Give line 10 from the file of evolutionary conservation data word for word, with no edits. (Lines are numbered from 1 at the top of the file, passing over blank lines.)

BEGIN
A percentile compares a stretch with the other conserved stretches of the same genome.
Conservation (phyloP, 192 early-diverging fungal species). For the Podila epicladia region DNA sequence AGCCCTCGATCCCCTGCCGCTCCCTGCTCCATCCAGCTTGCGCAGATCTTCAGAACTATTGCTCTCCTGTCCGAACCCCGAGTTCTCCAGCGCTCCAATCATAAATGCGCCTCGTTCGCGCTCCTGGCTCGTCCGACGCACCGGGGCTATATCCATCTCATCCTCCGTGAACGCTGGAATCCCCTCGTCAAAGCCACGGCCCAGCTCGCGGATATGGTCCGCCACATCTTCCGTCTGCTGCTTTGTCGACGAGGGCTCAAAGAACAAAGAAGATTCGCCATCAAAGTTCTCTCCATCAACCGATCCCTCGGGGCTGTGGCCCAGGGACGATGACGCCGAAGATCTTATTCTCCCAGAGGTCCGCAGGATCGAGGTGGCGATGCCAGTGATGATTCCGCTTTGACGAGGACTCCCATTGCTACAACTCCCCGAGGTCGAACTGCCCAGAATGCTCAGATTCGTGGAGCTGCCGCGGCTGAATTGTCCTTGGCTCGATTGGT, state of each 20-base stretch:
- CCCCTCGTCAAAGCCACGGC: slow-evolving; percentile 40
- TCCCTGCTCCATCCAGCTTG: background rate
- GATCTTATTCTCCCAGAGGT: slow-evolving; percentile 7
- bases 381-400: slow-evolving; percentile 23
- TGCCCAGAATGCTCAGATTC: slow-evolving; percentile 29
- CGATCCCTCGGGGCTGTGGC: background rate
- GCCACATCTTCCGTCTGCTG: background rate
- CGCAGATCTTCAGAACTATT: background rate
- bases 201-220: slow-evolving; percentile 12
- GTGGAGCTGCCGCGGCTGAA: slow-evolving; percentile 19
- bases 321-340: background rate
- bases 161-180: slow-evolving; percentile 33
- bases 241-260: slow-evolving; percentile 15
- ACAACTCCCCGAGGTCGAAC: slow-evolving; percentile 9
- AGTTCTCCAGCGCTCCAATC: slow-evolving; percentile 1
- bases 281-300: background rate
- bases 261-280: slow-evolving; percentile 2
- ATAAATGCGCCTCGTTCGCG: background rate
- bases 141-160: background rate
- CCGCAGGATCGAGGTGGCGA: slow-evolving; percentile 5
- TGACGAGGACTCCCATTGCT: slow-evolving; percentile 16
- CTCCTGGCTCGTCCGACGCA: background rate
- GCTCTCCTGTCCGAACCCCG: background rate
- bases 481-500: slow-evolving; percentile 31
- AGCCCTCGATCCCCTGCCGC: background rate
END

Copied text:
- CGCAGATCTTCAGAACTATT: background rate